Education Secretary helps with book donations to Coast
U.S. Deputy Secretary of Education Raymond Simon was on the Gulf Coast this week, joining the nonprofit group First Book to deliver millions of new books to schools and libraries in Hurricane Katrina-battered areas.
Simon, speaking on Wednesday at the Hancock County Library, said libraries and schools were the glue holding communities together.
This week national nonprofit group First Book, whose mission is to give books to children from low-income families, held its Holiday Book Donation with 200,000 new books delivered to schools and libraries here.
Simon joined Bay-Waveland School Superintendent Kim Stasny in reading to elementary students.
“Some of our children may never leave out of Bay St. Louis, but these new books open the world to our children,” Stasny said.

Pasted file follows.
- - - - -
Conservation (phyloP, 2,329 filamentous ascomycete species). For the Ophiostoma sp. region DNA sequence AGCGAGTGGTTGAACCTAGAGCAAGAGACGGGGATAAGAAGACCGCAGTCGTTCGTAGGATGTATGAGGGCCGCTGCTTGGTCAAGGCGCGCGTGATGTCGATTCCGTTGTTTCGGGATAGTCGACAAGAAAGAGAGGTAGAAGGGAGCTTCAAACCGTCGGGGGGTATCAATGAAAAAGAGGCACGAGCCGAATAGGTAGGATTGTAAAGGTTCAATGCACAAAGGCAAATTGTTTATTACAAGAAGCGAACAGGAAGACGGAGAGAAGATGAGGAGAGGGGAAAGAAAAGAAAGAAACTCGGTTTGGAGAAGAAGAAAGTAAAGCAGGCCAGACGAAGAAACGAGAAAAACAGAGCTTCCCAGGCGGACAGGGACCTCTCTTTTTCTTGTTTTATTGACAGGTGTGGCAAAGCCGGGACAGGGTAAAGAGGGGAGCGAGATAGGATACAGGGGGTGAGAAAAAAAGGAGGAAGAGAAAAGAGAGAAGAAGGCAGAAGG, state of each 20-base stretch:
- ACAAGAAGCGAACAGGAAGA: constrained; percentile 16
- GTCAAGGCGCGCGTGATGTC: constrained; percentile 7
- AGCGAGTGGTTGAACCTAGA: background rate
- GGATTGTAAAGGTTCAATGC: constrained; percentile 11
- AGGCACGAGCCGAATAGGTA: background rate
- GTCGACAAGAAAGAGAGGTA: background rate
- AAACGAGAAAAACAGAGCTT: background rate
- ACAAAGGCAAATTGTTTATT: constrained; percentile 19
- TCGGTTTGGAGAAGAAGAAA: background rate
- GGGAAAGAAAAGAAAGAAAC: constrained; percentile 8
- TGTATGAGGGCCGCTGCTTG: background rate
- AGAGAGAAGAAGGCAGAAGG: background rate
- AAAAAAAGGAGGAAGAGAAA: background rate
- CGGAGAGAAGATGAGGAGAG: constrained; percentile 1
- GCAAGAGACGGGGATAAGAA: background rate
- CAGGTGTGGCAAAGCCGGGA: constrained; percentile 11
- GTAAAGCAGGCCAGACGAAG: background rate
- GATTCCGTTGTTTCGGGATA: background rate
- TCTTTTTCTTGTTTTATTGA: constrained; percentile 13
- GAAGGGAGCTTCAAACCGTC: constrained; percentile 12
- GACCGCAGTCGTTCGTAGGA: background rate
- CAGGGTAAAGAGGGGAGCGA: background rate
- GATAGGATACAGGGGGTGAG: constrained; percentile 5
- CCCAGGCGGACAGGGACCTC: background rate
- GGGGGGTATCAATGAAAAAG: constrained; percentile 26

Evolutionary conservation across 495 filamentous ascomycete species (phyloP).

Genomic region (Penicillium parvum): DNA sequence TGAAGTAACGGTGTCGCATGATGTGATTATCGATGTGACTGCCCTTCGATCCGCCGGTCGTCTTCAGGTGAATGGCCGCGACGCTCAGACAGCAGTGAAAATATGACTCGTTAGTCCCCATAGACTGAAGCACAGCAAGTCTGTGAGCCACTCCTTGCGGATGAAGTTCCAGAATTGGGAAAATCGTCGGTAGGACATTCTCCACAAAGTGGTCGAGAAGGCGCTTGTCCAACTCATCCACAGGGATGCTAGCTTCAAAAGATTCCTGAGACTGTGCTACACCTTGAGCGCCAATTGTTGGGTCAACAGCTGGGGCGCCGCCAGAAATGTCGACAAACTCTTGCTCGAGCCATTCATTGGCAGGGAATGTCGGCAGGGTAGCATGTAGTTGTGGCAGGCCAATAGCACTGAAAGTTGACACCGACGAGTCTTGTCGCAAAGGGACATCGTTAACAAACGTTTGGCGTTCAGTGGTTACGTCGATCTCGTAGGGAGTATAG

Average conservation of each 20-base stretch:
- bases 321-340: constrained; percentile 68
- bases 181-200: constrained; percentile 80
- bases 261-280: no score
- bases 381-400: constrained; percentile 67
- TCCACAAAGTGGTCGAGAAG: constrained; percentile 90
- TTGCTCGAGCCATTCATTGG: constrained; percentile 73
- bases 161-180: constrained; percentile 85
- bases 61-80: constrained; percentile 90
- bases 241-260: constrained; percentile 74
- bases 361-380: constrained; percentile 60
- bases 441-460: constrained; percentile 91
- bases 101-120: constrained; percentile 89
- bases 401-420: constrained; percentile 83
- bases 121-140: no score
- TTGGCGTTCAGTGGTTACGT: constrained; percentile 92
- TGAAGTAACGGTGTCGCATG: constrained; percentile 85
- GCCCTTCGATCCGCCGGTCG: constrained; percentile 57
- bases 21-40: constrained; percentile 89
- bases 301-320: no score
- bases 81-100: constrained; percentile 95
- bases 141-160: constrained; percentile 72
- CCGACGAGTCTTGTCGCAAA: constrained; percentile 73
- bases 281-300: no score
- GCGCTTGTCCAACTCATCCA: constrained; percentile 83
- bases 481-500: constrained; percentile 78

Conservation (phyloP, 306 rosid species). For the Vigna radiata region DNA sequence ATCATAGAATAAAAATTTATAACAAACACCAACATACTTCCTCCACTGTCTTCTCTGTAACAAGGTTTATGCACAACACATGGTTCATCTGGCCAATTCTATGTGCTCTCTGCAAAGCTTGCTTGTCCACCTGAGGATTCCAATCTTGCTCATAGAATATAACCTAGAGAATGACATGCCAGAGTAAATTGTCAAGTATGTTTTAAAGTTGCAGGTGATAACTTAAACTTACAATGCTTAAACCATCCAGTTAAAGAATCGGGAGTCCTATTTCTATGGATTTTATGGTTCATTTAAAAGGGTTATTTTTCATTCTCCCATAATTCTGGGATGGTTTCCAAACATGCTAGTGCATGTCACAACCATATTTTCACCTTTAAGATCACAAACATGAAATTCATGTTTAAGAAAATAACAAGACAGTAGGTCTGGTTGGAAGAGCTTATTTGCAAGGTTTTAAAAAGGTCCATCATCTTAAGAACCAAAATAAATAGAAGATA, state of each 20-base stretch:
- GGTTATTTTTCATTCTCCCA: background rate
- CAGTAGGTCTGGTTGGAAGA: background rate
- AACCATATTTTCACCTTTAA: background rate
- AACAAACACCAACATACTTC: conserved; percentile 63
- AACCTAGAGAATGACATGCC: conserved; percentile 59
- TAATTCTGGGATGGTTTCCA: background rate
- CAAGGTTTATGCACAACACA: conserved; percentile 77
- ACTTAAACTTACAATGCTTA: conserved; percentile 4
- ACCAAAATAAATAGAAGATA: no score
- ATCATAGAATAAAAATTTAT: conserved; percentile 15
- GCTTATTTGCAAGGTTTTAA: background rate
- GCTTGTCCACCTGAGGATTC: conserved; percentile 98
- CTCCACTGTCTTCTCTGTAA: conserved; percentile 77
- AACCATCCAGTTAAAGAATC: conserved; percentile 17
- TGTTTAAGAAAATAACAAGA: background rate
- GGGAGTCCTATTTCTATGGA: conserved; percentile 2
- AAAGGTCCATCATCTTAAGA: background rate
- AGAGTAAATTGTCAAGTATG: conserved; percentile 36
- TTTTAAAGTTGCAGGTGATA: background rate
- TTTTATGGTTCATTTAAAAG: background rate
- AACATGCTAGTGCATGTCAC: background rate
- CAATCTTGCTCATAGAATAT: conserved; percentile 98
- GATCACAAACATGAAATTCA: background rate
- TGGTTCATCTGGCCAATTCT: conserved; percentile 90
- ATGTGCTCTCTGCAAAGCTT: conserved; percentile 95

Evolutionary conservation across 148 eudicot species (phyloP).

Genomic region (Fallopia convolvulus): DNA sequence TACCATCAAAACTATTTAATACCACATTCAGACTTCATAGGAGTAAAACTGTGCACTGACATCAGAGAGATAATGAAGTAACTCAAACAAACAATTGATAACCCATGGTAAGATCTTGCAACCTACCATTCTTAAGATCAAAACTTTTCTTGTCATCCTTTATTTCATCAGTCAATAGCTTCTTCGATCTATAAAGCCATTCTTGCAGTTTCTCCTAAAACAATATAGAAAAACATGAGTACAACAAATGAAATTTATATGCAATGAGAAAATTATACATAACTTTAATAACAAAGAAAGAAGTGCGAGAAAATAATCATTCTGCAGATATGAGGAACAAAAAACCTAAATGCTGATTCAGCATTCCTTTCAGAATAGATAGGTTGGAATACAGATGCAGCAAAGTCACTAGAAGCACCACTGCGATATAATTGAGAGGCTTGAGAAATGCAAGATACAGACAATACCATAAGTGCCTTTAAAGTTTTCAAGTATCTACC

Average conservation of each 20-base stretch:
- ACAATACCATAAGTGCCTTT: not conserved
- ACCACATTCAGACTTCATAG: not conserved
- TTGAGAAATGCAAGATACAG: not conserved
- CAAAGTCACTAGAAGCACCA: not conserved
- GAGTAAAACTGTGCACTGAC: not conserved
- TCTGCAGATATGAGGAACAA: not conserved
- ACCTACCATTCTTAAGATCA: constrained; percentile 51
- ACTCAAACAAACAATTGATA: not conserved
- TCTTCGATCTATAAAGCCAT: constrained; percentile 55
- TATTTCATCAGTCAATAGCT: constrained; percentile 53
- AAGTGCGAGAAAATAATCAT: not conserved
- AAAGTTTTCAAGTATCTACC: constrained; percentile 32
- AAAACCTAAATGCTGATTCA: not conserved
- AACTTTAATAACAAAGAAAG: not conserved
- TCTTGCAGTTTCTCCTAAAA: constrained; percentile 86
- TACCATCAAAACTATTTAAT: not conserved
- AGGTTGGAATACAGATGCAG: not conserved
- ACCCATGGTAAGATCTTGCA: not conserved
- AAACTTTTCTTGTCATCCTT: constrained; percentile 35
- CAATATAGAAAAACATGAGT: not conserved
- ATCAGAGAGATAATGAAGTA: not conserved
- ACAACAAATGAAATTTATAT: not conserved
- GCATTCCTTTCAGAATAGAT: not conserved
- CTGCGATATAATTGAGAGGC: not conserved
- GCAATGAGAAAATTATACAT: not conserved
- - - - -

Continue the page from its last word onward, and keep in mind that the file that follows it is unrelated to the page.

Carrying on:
Simon also took time to praise Stasny, who was recently honored as Superintendent of the Year by the state Association of School Administrators.
Stasny took over the job of superintendent eight years ago. Previously she worked as a teacher, principal and assistant superintendent.
After Hurricane Katrina, 90 percent of students and faculty at the schools were misplaced. Stasny led the effort to reopen the Bay-Waveland schools in just 47 days.
“I can’t imagine the effort it must have taken to get schools up and running in that length of time,” Simon said, praising Stasny’s efforts. “There has to be true American heroes involved in that.”
Despite the interruption in classes, the two schools earned exemplary status on state accreditation tests and the rest reached superior status. All schools met Adequate Yearly Progress as mandated by the federal accountability plan, No Child Left Behind.
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